In 1973 they launched their first auto assembly plant and their very first car, the Brisa, was introduced to the world in 1974. Truck production was still their main feature though, and they caught the attention and interest of Ford. In 1986 they formed a partnership with Ford to collaboratively manufacture trucks on a massive production scale which saw their vehicle count skyrocketing to 95 000 trucks on the road in 1987 &ndash a mere year later.
Breaking New Ground
Thanks to their partnership with Ford - an American brand by origin - Kia got a foothold in the American market and opened their first standalone dealerships in the US in 1992. They rapidly gained popularity and expanded to feature dealerships across 50 states by 1995, hardly three years after their first dealership launched. Things were looking promising for Kia, but then the Asian financial crisis happened in 1997 and the company buckled under the immense pressures brought about by this economic meltdown. Hyundai stepped in to save the company by taking it over with a 51% share ownership. Over the next few years, shares were divided and eventually, to date, Hyundai now holds a 33% share in the company.
Over the next several years Kia steadily regained its strength as a manufacturer and began to work on growing in the European market. In 2014 the brand got a huge exposure boost when Pope Francis was seen transported in one of their Soul models and from then their reputation steadily grew on a global scale. Their first few years as a new entrant on the car market saw them struggling to be taken seriously by those in the automotive industry, with them featuring at the lower end of dependability and other rated lists. Their turnaround truly came when they focused heavily on quality and excellence that would set them apart. Over the years they rose to the top handful of brands ranked for reliability and have consistently remained there. Another huge aspect they became associated with is their striking design aesthetic and the quality of their infotainment systems, which rivalled even upper-end luxury brand vehicles. Driving around in a Kia has gone from being a matter of &lsquonever my first choice but I need a car&rsquo to now being a preferred and trusted brand among consumers who demand excellence and appeal in terms of associated social status.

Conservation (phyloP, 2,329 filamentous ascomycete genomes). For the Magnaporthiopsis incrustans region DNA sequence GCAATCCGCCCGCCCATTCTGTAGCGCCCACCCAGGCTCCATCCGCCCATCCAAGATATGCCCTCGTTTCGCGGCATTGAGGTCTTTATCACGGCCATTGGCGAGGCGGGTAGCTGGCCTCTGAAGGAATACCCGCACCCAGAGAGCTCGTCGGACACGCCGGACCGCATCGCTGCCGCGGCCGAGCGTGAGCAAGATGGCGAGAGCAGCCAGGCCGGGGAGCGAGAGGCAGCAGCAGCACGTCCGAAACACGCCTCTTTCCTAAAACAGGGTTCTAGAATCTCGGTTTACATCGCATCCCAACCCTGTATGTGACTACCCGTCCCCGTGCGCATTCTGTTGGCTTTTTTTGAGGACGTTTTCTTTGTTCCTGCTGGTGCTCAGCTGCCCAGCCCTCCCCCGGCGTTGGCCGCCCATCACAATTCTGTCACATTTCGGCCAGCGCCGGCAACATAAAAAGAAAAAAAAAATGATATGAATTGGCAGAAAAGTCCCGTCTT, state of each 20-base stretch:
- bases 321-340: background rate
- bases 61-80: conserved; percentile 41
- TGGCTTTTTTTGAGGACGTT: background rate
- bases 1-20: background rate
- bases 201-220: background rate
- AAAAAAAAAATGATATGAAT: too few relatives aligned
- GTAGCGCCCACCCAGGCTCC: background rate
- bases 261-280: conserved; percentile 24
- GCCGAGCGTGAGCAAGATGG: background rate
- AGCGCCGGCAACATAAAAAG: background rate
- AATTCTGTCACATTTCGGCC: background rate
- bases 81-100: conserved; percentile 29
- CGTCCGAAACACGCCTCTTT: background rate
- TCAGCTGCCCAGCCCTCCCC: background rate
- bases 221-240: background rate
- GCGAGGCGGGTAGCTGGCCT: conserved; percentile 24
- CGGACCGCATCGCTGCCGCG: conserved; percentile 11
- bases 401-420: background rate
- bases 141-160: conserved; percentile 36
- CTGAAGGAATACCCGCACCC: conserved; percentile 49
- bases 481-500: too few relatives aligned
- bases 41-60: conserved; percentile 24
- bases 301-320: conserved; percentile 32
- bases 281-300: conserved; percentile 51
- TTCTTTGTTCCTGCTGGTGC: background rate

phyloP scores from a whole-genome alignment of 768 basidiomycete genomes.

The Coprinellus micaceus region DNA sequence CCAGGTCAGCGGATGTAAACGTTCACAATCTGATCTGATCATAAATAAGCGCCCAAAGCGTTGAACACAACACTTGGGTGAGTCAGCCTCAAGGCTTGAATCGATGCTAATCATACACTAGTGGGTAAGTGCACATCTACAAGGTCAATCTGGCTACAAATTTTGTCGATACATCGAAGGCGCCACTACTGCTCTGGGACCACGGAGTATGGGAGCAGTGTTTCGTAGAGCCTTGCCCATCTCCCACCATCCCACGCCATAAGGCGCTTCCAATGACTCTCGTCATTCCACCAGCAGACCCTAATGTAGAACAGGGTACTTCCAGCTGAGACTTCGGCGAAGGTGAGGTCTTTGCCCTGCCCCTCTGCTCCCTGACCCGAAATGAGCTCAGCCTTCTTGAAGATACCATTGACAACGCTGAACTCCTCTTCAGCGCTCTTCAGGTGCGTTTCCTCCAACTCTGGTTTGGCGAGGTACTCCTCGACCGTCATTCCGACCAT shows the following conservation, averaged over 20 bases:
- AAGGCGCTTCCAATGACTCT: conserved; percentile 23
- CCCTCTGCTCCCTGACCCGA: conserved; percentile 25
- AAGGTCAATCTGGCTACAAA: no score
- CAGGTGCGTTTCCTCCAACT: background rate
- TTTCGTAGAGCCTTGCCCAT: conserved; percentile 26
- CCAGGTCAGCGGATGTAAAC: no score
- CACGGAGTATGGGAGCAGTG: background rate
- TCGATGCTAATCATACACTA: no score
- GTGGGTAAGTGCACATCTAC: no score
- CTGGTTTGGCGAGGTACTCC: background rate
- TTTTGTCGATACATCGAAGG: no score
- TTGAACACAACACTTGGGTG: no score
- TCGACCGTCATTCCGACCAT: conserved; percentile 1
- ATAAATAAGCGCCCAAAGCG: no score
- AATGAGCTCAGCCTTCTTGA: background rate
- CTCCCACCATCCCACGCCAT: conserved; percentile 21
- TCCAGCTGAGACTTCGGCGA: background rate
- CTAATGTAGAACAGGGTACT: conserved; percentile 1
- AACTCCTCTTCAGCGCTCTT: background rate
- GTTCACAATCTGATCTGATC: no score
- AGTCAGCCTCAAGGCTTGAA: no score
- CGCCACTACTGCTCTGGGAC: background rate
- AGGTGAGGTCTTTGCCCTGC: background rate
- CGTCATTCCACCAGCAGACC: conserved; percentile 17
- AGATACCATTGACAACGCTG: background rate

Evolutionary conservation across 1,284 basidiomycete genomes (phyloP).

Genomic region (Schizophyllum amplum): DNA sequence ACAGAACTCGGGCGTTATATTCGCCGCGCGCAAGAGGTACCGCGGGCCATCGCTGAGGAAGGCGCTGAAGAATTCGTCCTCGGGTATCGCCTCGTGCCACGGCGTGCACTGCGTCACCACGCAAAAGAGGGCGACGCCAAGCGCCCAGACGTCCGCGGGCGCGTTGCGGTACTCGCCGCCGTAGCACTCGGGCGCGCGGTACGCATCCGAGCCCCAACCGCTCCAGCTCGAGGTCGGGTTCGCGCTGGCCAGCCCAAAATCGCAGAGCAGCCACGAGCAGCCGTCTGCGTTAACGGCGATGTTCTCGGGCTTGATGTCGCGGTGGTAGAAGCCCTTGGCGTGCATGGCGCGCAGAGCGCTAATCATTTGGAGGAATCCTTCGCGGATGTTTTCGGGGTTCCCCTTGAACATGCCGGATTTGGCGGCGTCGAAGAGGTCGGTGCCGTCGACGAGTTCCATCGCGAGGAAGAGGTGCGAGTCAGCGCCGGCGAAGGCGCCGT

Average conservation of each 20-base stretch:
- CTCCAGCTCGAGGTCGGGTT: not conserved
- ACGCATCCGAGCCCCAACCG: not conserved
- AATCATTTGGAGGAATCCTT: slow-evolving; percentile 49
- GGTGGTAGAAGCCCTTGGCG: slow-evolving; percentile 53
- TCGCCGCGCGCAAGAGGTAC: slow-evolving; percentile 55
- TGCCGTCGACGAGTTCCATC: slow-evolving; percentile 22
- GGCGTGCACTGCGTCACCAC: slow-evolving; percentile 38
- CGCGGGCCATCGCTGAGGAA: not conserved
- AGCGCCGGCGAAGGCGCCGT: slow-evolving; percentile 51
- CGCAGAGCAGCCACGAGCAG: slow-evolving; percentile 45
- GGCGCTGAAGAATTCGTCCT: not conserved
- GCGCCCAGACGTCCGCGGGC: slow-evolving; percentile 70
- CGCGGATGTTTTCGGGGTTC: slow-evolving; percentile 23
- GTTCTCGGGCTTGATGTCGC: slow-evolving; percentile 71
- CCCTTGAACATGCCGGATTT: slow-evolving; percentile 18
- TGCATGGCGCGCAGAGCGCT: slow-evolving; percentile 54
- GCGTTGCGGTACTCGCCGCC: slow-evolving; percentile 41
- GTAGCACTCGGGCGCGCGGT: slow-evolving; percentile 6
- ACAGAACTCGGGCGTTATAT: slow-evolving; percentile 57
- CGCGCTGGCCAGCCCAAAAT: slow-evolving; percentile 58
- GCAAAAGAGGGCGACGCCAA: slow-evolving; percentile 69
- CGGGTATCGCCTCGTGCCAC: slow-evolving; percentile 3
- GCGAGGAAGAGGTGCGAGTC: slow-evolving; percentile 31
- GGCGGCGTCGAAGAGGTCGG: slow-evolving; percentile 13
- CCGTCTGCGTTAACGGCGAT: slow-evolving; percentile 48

A Few Lesser-Known Facts About Kia
Interested in learning more about one of the most reliable luxury car brands in South Africa?
Get in touch and lets get you behind the wheel of a used Kia vehicle today.